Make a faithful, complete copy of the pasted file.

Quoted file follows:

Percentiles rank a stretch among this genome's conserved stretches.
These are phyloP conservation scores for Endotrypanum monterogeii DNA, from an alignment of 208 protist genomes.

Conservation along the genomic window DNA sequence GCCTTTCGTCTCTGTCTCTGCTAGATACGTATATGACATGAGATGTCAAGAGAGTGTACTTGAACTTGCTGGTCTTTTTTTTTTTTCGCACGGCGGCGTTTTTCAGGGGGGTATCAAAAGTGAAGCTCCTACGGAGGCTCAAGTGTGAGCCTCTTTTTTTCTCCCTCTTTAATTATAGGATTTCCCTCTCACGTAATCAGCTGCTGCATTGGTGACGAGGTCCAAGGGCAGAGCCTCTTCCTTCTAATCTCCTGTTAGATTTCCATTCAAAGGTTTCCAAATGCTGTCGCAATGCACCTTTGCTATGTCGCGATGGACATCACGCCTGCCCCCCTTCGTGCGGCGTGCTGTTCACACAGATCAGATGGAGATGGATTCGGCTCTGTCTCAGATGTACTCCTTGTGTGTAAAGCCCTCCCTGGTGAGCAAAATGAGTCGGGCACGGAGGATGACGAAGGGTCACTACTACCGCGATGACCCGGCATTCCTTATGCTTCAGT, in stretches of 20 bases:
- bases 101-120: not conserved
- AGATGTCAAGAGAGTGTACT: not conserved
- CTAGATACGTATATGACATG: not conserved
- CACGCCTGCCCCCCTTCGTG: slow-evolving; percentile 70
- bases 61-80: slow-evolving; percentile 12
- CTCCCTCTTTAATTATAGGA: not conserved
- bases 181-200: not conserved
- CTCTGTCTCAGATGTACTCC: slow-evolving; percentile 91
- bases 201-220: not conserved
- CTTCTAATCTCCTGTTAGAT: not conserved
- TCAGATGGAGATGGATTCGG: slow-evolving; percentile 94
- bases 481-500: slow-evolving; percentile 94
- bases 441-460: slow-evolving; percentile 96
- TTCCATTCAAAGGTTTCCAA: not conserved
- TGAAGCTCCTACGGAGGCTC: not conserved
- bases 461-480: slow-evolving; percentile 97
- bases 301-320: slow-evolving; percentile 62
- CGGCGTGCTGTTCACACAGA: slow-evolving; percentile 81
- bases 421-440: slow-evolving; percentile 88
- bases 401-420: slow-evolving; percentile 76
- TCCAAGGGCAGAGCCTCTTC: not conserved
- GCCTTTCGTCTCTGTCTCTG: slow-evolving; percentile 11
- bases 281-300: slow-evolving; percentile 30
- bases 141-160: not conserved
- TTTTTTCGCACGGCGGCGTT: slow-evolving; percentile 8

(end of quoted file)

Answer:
Percentiles rank a stretch among this genome's conserved stretches.
These are phyloP conservation scores for Endotrypanum monterogeii DNA, from an alignment of 208 protist genomes.

Conservation along the genomic window DNA sequence GCCTTTCGTCTCTGTCTCTGCTAGATACGTATATGACATGAGATGTCAAGAGAGTGTACTTGAACTTGCTGGTCTTTTTTTTTTTTCGCACGGCGGCGTTTTTCAGGGGGGTATCAAAAGTGAAGCTCCTACGGAGGCTCAAGTGTGAGCCTCTTTTTTTCTCCCTCTTTAATTATAGGATTTCCCTCTCACGTAATCAGCTGCTGCATTGGTGACGAGGTCCAAGGGCAGAGCCTCTTCCTTCTAATCTCCTGTTAGATTTCCATTCAAAGGTTTCCAAATGCTGTCGCAATGCACCTTTGCTATGTCGCGATGGACATCACGCCTGCCCCCCTTCGTGCGGCGTGCTGTTCACACAGATCAGATGGAGATGGATTCGGCTCTGTCTCAGATGTACTCCTTGTGTGTAAAGCCCTCCCTGGTGAGCAAAATGAGTCGGGCACGGAGGATGACGAAGGGTCACTACTACCGCGATGACCCGGCATTCCTTATGCTTCAGT, in stretches of 20 bases:
- bases 101-120: not conserved
- AGATGTCAAGAGAGTGTACT: not conserved
- CTAGATACGTATATGACATG: not conserved
- CACGCCTGCCCCCCTTCGTG: slow-evolving; percentile 70
- bases 61-80: slow-evolving; percentile 12
- CTCCCTCTTTAATTATAGGA: not conserved
- bases 181-200: not conserved
- CTCTGTCTCAGATGTACTCC: slow-evolving; percentile 91
- bases 201-220: not conserved
- CTTCTAATCTCCTGTTAGAT: not conserved
- TCAGATGGAGATGGATTCGG: slow-evolving; percentile 94
- bases 481-500: slow-evolving; percentile 94
- bases 441-460: slow-evolving; percentile 96
- TTCCATTCAAAGGTTTCCAA: not conserved
- TGAAGCTCCTACGGAGGCTC: not conserved
- bases 461-480: slow-evolving; percentile 97
- bases 301-320: slow-evolving; percentile 62
- CGGCGTGCTGTTCACACAGA: slow-evolving; percentile 81
- bases 421-440: slow-evolving; percentile 88
- bases 401-420: slow-evolving; percentile 76
- TCCAAGGGCAGAGCCTCTTC: not conserved
- GCCTTTCGTCTCTGTCTCTG: slow-evolving; percentile 11
- bases 281-300: slow-evolving; percentile 30
- bases 141-160: not conserved
- TTTTTTCGCACGGCGGCGTT: slow-evolving; percentile 8